which, he was well aware, was destined to attack him, and would
not land higher up unless to destroy the bridges, so as to retard
the junction of the two divisions from Fort Erie and Chippawa.
Under such circumstances General Sheaffe addressed the following
letter to Colonel Bisshopp :
CHIPPAWA, Nov. 30th, 1812.
SIR, Reinforcements cannot be spared to you : the force here
is scarcely sufficient to defend this post, and the movements of the
enemy may be directed against this place. You do not mention
number of militia that has left you, but if the display of force on
the enemy s side has had the effect of intimidating the militia it
adds a strong motive to that which may have before existed for
relinquishing your position. Your regular force, however, to be
depended upon is too small to resist the force that the enemy
appears to be able to direct against you. It ought not to be exposed
incessantly ; therefore immediately consult the field officers of the
line and the militia on the best measures best adapted for a retreat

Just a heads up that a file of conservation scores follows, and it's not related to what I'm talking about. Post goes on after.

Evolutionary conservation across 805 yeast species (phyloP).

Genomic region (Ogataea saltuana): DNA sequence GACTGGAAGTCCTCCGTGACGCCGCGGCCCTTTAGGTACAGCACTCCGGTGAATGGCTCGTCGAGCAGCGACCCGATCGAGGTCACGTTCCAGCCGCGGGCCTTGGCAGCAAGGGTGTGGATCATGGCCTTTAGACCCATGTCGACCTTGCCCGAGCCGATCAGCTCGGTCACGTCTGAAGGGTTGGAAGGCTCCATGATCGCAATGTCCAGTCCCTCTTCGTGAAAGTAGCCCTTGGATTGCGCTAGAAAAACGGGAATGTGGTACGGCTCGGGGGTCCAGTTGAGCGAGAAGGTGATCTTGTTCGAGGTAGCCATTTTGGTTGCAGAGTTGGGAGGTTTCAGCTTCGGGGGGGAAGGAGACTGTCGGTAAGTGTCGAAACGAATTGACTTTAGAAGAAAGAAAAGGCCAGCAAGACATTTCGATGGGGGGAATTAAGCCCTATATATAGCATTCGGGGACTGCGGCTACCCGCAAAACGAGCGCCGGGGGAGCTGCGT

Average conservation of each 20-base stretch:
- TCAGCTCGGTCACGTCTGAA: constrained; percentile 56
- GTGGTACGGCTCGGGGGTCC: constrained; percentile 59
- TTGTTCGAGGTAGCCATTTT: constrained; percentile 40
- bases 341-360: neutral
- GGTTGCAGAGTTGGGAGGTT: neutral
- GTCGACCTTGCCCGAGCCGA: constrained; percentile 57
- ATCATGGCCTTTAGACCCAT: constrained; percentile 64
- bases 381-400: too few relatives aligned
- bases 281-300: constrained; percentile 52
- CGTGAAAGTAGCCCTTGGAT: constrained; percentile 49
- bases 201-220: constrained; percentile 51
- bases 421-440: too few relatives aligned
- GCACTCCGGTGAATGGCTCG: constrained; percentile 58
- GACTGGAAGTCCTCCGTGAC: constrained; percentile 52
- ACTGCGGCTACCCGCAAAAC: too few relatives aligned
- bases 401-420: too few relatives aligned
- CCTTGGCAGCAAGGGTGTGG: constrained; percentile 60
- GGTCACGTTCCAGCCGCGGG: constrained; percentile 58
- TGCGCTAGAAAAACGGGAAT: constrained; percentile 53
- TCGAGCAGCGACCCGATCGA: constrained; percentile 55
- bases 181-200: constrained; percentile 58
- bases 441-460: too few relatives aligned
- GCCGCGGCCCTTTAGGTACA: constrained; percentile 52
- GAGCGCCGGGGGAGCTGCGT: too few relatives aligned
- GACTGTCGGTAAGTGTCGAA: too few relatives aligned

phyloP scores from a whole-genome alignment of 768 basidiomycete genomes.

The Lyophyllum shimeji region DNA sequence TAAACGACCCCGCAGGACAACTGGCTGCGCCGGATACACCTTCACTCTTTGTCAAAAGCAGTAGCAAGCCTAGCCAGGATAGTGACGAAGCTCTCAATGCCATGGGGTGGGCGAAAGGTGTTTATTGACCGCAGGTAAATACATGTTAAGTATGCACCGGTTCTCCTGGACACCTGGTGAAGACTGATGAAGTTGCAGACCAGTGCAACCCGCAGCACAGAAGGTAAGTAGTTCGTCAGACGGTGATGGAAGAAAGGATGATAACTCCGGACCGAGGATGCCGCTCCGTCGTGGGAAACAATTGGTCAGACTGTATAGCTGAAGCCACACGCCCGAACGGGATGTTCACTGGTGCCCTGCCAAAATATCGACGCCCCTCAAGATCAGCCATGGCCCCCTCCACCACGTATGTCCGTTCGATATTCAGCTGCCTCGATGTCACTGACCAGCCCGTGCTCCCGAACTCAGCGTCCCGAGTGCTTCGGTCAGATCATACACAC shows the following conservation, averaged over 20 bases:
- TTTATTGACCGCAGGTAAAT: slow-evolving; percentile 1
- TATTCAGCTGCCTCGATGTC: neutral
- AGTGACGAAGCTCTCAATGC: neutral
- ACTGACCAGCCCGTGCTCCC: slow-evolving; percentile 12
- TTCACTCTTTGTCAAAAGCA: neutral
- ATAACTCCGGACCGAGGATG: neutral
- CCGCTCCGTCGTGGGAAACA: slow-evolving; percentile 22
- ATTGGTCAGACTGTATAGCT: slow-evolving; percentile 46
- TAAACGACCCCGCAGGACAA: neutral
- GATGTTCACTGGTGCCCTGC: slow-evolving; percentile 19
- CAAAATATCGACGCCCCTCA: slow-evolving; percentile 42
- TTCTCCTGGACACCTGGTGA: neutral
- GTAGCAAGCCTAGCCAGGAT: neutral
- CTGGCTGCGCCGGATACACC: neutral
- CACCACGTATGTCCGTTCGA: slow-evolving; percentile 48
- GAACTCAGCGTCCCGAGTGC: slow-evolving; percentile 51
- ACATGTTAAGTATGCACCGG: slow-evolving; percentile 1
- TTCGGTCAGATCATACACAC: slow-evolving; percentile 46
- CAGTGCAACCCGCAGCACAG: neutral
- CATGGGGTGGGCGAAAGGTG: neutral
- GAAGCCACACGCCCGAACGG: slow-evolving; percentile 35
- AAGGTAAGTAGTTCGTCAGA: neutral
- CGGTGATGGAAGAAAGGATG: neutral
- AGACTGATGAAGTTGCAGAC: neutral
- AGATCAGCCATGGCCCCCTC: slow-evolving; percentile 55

if your force be inadequate to repulse the enemy, and keeping open
the communication, which appears to be the case; besides, there are
some miles of the route between us on which the enemy may estab
lish himself in force. If the motives for a retreat appear to your
field-officers of the line and militia sufficiently strong to justify it
which you might have gathered from what I wrote before if
retreat be decided upon, which I suppose will be the case, let it be
done with as much rapidity as may be consistent with good order
and as quietly as possible, leaving as little as possible to be of use
to the enemy that is of any importance, but avoiding what may
apprise him of your design or your movement.
I have, &c.,
Lieut.-Col. Bisshopp, R. H. S.
Com g Fort Erie. Major-General.
FORT ERIE, Nov. 30th, 1812.
SIR, Lieut.-Col. Bisshopp has this evening laid before us your
letter of this date.
It is our unanimous opinion that the disposition of the forces